Review: Media Composer 5

Posted on Jul 20, 2010 by Alex Fice

There is a host of new features in MC5, though some more significant than others, of course.There was a time when an editor cutting on a computer would be sitting in front of an Avid. Some film cutters hung onto their Lightworks – mostly because of the hardware controller that mimicked the Steenbeck – until Tektronix bought the company and, effectively, shut it down. Of course, there were a few other whippersnappers, but it was the Avid support personnel who casually talked about the afternoon they just spent with Kubrick or the hundred systems they just sold to some national broadcaster or other.

Then one of the whippersnappers came whipping and snapping at their heels – and this one had the marketing of a major, international consumer electronics brand behind it. Final Cut Pro hurt Avid more than they would like to admit.

Some of us were a little disappointed at the release of the latest version of Final Cut Studio a year ago. Sure, there were some great updates and new features, but it felt pretty ‘incremental’, rather than a major new release, and many of the great jumps forward were in the peripheral packages, rather than in FCP itself. It’s interesting that Apple recently employed a new interface designer for FCP and Steve Jobs has even waded in, with an email responding to a rumour of redundancies in the team containing the statement “Folks who left were in support, not engineering. Next release will be awesome.”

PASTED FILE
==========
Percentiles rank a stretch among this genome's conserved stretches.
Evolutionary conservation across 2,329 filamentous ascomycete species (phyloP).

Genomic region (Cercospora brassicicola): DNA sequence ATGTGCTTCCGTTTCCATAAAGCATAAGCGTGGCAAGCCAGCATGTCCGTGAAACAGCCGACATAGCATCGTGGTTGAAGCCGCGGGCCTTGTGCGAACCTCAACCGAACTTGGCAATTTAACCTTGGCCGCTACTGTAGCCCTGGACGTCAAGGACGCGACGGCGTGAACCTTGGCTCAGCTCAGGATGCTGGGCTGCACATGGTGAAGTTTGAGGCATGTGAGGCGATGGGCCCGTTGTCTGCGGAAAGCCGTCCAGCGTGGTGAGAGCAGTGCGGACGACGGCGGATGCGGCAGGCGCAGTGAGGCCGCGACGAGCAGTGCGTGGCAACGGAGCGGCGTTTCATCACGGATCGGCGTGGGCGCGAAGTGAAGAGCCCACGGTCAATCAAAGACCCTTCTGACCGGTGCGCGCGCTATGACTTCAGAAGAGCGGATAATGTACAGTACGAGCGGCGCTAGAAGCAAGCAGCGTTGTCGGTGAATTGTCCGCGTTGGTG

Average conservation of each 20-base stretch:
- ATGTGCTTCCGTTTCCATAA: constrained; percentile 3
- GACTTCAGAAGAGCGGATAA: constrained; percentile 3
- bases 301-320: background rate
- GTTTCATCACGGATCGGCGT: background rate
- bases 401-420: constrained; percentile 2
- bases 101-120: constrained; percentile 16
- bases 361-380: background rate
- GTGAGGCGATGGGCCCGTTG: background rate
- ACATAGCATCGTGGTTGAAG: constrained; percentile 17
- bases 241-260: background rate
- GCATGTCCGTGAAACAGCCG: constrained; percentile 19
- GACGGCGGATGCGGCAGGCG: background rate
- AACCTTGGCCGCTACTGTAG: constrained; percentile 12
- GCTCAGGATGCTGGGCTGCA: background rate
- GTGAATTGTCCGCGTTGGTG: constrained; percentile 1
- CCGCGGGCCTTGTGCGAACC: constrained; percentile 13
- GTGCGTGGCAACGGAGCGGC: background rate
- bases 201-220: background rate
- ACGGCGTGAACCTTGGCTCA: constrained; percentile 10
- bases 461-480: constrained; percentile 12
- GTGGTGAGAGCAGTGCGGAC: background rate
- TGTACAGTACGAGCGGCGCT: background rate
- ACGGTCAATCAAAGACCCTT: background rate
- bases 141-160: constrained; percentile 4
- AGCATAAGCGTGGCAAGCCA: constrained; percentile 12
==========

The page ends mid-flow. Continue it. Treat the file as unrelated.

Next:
Well, we hope it will be ‘awesome’, but Adobe is concentrating hard on improvements and new features to Premiere, and now Avid have released version 5 of Media Composer – nattily shortened to MC5.

New Features

There is a host of new features in MC5, though some more significant than others, of course. Let’s  have a look at the highlights.

Timeline Direct Manipulation

MC5 adds a new Timeline Palette to the, er, Timeline. Just select on or more of the tools in the palette (Lift/Overwrite, Extract/Splice-in, Overwrite Trim, Ripple Trim, or Keyframe Selection) and those tools become instantly available as you hover the cursor over the clips in your timeline. At the top of a clip you get Lift-Overwrite, at the bottom, Extract/Splice-in. Close to edit points, the cursors change to Overwrite Trim at the top and Ripple Trim at the bottom, with double roller trims when you are actually over the edit point. The outer edge of the palette acts as a master switch, turning on and off the direct manipulation as a whole – with it off, MC5 acts just like its predecessors, you need to be in the appropriate mode to edit with the tools.